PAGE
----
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Two ideas must be present in how we think about suffering: (1) suffering is not original; it has not always existed. (2) suffering is not something created or authored by God.
The Bible teaches that "God causes all things to work together for good to those who love God, to those who are called according to His purpose" (Rom. 8:28). It is reassuring to know that when God allows suffering, which He could prevent, He is accomplishing something good.
Do you occasionally attend church wearing a plastic smile, insisting "I'm fine," while inside you're suffering depression, fear, or loneliness?
It is important to recognize that this process of perception, interpretation, and conclusion has a significant impact on the way people experience life. Understanding this can have a profound impact on helping people walk through difficult seasons of suffering.
Job's story raises an important question: How is suffering an opportunity for me to bless others?
I know in my head that God works all things for good, and that I am supposed to rejoice always. But deep down, I suspect God somehow enjoys seeing me suffer.
We all experience pain, and even suffering at some time in our lives. While our natural reaction to pain is to avoid it, get rid of it, or numb it; we need to realize that God allows pain. In fact, our suffering is a sign of God's love. Let me explain.
You believe that God can heal you... but what if no healing comes your way? Does that mean you don't have enough faith? Here's how to find A Place of Healing no matter what.
Few people pursue joy in the midst of suffering, yet author Ajith Fernando’s new book asserts that Christian leaders and servants who want to know God more deeply must do just that.
Instead of following along with our self-obsessed, comfort-minded culture, Christians should expect suffering. It's the rule, not the exception.
How does a biblical understanding of God’s love and sovereignty serve to encourage and sustain us during trials?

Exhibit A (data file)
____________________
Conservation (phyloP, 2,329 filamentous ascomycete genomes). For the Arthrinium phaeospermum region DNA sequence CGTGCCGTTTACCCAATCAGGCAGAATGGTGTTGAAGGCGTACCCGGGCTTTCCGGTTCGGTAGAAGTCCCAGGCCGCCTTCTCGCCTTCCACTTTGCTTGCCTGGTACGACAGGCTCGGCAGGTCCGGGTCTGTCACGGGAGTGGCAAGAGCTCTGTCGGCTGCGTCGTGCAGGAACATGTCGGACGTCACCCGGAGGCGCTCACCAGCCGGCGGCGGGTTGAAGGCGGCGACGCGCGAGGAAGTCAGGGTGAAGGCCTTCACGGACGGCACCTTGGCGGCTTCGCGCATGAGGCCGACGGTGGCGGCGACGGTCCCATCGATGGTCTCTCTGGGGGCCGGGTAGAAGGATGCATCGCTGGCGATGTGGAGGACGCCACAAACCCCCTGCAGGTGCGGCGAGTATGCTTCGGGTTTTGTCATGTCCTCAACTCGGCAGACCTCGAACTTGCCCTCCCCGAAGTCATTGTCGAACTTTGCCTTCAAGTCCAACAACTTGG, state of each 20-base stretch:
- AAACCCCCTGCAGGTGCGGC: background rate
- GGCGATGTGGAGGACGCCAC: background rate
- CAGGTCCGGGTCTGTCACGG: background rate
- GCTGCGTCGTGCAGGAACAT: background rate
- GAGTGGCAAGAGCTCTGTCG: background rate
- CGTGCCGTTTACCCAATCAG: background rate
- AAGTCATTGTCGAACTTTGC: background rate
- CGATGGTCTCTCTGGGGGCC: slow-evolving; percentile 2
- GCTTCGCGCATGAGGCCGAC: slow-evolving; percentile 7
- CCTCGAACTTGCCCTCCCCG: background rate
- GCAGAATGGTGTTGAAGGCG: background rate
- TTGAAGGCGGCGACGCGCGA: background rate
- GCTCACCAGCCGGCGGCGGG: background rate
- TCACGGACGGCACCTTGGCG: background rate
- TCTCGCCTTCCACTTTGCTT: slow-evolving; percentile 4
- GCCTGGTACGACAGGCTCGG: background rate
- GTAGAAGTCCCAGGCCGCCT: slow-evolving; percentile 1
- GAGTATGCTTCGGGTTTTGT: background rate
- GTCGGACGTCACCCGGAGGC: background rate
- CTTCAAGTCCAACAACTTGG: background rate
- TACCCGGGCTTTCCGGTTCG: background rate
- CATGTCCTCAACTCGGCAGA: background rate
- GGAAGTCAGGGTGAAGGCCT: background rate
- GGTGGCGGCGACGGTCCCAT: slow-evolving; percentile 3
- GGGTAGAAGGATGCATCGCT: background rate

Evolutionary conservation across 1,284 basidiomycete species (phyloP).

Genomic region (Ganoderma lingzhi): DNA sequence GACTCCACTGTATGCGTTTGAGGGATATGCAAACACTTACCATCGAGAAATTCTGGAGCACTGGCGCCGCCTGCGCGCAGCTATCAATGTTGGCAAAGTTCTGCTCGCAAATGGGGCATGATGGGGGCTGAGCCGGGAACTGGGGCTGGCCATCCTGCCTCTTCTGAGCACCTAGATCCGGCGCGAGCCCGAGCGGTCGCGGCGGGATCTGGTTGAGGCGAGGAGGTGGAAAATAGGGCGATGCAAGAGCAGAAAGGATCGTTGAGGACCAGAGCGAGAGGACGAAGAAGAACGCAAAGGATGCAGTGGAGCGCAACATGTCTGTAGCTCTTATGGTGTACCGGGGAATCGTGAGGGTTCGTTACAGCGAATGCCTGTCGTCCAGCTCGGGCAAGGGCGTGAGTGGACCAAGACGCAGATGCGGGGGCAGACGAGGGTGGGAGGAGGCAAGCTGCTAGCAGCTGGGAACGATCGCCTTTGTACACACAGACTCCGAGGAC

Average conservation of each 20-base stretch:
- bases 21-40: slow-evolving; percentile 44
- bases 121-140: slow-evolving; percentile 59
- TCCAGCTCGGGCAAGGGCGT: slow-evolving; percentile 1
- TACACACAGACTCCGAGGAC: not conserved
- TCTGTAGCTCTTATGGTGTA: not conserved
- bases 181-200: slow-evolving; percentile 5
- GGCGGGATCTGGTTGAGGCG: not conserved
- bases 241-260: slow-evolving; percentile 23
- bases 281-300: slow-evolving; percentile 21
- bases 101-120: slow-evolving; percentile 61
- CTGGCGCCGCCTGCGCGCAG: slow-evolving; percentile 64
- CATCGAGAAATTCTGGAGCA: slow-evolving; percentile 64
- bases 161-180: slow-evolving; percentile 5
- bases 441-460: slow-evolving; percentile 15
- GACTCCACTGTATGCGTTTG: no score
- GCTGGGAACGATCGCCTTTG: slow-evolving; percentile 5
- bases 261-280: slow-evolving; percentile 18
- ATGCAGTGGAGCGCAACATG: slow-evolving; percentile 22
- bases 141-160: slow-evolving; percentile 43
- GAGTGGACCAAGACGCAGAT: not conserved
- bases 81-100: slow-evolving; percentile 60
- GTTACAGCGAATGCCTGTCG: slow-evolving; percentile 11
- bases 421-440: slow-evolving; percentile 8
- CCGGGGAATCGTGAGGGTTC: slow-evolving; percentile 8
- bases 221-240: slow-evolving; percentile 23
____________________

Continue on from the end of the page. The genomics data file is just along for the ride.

Although surrounded by loving friends and family, we felt indescribable loneliness and abandonment by God.
Discontent? The problem may be with your soul instead of your circumstances.
Elizabeth Prentiss was a frail woman who suffered intensely from chronic insomnia all her life. Few knew it. Despite her
We might ask ourselves why this note of commentary is included in the Exodus narrative. By this point in the book of Exodus, it has already been mentioned several times that Israel was suffering immensely at the harsh hand of Pharaoh.
We often think of the unique challenges and opportunities that facing lack/need presents. But less frequently recognized are the dangers that abundance/prosperity brings. There are at least four that come to mind.
Jesus' words recorded in the Bible in Red Letters weren't just meant to be read; they were meant to be lived out.
The love of Christ for us in his dying was as conscious as his suffering was intentional.
It's not easy to focus on your finances when the news of the day continually reminds us of terrorist threats and the inadequacies of our homeland security. Most Christians, at one time or another, will ask God why He allows pain and disappointment to touch His children...
The prosperity gospel is bad news because it twists biblical teachings so much that people may miss out on the hope of the real Gospel.